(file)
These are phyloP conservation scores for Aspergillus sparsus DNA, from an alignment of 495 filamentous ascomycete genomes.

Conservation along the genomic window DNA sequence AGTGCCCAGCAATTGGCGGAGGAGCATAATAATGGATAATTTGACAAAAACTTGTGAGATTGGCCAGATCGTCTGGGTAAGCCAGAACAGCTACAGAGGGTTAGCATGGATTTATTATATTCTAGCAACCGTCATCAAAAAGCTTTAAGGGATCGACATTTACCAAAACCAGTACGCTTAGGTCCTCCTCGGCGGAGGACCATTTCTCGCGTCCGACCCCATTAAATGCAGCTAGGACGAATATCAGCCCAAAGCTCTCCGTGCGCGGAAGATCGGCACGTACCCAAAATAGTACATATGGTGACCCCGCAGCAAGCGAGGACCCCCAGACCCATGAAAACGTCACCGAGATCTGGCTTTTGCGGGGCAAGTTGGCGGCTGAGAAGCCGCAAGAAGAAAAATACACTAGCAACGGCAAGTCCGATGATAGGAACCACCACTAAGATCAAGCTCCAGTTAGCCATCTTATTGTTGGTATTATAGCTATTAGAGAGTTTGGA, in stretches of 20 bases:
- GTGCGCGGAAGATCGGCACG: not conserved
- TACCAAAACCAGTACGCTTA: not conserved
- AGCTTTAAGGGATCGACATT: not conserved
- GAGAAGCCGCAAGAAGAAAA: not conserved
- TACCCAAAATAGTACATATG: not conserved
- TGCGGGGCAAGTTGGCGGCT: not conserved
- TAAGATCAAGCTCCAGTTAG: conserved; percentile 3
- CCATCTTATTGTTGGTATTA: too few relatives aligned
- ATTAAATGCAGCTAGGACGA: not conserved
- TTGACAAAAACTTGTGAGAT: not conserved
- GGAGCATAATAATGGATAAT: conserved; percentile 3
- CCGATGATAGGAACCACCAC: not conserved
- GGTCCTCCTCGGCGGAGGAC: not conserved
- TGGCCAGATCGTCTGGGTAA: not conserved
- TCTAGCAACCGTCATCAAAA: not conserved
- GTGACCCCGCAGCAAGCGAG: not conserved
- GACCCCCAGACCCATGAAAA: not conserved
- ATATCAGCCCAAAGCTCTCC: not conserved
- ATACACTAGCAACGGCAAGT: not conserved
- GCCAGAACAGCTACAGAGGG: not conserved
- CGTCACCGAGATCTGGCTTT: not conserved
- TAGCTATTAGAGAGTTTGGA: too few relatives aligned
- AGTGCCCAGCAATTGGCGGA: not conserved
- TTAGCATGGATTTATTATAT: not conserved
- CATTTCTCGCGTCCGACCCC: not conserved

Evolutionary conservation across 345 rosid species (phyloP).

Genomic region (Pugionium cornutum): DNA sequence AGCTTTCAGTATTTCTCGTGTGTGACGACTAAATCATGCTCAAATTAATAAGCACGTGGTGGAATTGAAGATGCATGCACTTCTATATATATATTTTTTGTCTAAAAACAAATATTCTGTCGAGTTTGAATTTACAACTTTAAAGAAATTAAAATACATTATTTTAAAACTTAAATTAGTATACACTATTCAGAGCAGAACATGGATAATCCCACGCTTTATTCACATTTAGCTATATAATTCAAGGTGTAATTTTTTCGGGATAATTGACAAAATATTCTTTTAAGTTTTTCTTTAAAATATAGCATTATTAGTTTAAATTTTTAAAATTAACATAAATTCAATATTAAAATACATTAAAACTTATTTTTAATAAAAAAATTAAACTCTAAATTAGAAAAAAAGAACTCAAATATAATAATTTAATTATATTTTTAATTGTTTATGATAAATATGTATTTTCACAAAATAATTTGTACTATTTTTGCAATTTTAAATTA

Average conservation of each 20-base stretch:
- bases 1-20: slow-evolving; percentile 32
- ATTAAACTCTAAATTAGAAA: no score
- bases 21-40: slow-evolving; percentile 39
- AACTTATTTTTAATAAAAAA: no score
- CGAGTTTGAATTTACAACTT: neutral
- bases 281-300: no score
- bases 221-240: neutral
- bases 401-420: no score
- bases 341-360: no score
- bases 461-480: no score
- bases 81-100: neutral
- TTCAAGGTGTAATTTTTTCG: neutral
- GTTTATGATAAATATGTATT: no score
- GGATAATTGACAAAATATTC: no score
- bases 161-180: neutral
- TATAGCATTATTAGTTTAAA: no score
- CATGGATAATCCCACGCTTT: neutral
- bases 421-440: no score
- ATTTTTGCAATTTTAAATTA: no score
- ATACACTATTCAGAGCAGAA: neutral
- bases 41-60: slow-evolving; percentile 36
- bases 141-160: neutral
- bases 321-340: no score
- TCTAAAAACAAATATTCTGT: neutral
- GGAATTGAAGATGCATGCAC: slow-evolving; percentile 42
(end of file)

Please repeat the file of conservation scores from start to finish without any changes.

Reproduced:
These are phyloP conservation scores for Aspergillus sparsus DNA, from an alignment of 495 filamentous ascomycete genomes.

Conservation along the genomic window DNA sequence AGTGCCCAGCAATTGGCGGAGGAGCATAATAATGGATAATTTGACAAAAACTTGTGAGATTGGCCAGATCGTCTGGGTAAGCCAGAACAGCTACAGAGGGTTAGCATGGATTTATTATATTCTAGCAACCGTCATCAAAAAGCTTTAAGGGATCGACATTTACCAAAACCAGTACGCTTAGGTCCTCCTCGGCGGAGGACCATTTCTCGCGTCCGACCCCATTAAATGCAGCTAGGACGAATATCAGCCCAAAGCTCTCCGTGCGCGGAAGATCGGCACGTACCCAAAATAGTACATATGGTGACCCCGCAGCAAGCGAGGACCCCCAGACCCATGAAAACGTCACCGAGATCTGGCTTTTGCGGGGCAAGTTGGCGGCTGAGAAGCCGCAAGAAGAAAAATACACTAGCAACGGCAAGTCCGATGATAGGAACCACCACTAAGATCAAGCTCCAGTTAGCCATCTTATTGTTGGTATTATAGCTATTAGAGAGTTTGGA, in stretches of 20 bases:
- GTGCGCGGAAGATCGGCACG: not conserved
- TACCAAAACCAGTACGCTTA: not conserved
- AGCTTTAAGGGATCGACATT: not conserved
- GAGAAGCCGCAAGAAGAAAA: not conserved
- TACCCAAAATAGTACATATG: not conserved
- TGCGGGGCAAGTTGGCGGCT: not conserved
- TAAGATCAAGCTCCAGTTAG: conserved; percentile 3
- CCATCTTATTGTTGGTATTA: too few relatives aligned
- ATTAAATGCAGCTAGGACGA: not conserved
- TTGACAAAAACTTGTGAGAT: not conserved
- GGAGCATAATAATGGATAAT: conserved; percentile 3
- CCGATGATAGGAACCACCAC: not conserved
- GGTCCTCCTCGGCGGAGGAC: not conserved
- TGGCCAGATCGTCTGGGTAA: not conserved
- TCTAGCAACCGTCATCAAAA: not conserved
- GTGACCCCGCAGCAAGCGAG: not conserved
- GACCCCCAGACCCATGAAAA: not conserved
- ATATCAGCCCAAAGCTCTCC: not conserved
- ATACACTAGCAACGGCAAGT: not conserved
- GCCAGAACAGCTACAGAGGG: not conserved
- CGTCACCGAGATCTGGCTTT: not conserved
- TAGCTATTAGAGAGTTTGGA: too few relatives aligned
- AGTGCCCAGCAATTGGCGGA: not conserved
- TTAGCATGGATTTATTATAT: not conserved
- CATTTCTCGCGTCCGACCCC: not conserved

Evolutionary conservation across 345 rosid species (phyloP).

Genomic region (Pugionium cornutum): DNA sequence AGCTTTCAGTATTTCTCGTGTGTGACGACTAAATCATGCTCAAATTAATAAGCACGTGGTGGAATTGAAGATGCATGCACTTCTATATATATATTTTTTGTCTAAAAACAAATATTCTGTCGAGTTTGAATTTACAACTTTAAAGAAATTAAAATACATTATTTTAAAACTTAAATTAGTATACACTATTCAGAGCAGAACATGGATAATCCCACGCTTTATTCACATTTAGCTATATAATTCAAGGTGTAATTTTTTCGGGATAATTGACAAAATATTCTTTTAAGTTTTTCTTTAAAATATAGCATTATTAGTTTAAATTTTTAAAATTAACATAAATTCAATATTAAAATACATTAAAACTTATTTTTAATAAAAAAATTAAACTCTAAATTAGAAAAAAAGAACTCAAATATAATAATTTAATTATATTTTTAATTGTTTATGATAAATATGTATTTTCACAAAATAATTTGTACTATTTTTGCAATTTTAAATTA

Average conservation of each 20-base stretch:
- bases 1-20: slow-evolving; percentile 32
- ATTAAACTCTAAATTAGAAA: no score
- bases 21-40: slow-evolving; percentile 39
- AACTTATTTTTAATAAAAAA: no score
- CGAGTTTGAATTTACAACTT: neutral
- bases 281-300: no score
- bases 221-240: neutral
- bases 401-420: no score
- bases 341-360: no score
- bases 461-480: no score
- bases 81-100: neutral
- TTCAAGGTGTAATTTTTTCG: neutral
- GTTTATGATAAATATGTATT: no score
- GGATAATTGACAAAATATTC: no score
- bases 161-180: neutral
- TATAGCATTATTAGTTTAAA: no score
- CATGGATAATCCCACGCTTT: neutral
- bases 421-440: no score
- ATTTTTGCAATTTTAAATTA: no score
- ATACACTATTCAGAGCAGAA: neutral
- bases 41-60: slow-evolving; percentile 36
- bases 141-160: neutral
- bases 321-340: no score
- TCTAAAAACAAATATTCTGT: neutral
- GGAATTGAAGATGCATGCAC: slow-evolving; percentile 42